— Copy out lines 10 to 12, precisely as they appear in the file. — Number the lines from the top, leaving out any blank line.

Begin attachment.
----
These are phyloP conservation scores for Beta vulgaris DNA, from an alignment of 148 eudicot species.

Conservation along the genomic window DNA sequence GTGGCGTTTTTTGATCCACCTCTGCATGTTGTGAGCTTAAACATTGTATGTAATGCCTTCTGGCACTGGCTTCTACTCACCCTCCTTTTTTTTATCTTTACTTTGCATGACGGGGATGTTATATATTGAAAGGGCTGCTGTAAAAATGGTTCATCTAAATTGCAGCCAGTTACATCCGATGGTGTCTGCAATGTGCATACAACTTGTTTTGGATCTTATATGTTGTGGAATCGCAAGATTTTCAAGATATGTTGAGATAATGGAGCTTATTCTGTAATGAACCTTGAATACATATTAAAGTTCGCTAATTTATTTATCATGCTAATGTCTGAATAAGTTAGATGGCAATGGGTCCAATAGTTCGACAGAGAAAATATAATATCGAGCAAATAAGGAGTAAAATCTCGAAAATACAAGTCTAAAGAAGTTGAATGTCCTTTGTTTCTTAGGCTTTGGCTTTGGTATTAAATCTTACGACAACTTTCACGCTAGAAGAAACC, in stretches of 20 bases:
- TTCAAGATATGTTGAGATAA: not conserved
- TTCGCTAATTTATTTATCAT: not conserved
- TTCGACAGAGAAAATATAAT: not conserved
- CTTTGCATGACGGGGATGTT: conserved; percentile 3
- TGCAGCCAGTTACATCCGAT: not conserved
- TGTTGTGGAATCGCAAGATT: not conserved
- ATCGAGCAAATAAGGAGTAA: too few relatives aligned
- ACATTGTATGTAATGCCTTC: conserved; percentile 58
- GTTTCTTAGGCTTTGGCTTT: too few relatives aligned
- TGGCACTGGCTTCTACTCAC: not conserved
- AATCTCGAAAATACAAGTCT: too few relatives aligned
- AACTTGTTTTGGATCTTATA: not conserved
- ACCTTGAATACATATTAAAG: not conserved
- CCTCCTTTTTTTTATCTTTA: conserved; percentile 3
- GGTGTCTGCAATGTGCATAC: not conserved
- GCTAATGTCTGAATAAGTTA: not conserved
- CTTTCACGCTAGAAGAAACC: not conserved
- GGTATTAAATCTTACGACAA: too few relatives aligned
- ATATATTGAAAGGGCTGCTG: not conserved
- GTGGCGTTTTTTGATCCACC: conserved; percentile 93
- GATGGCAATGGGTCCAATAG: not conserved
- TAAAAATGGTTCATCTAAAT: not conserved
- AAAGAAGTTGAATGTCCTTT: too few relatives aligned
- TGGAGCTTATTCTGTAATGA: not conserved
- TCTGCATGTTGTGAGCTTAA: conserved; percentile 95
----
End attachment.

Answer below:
- ACATTGTATGTAATGCCTTC: conserved; percentile 58
- GTTTCTTAGGCTTTGGCTTT: too few relatives aligned
- TGGCACTGGCTTCTACTCAC: not conserved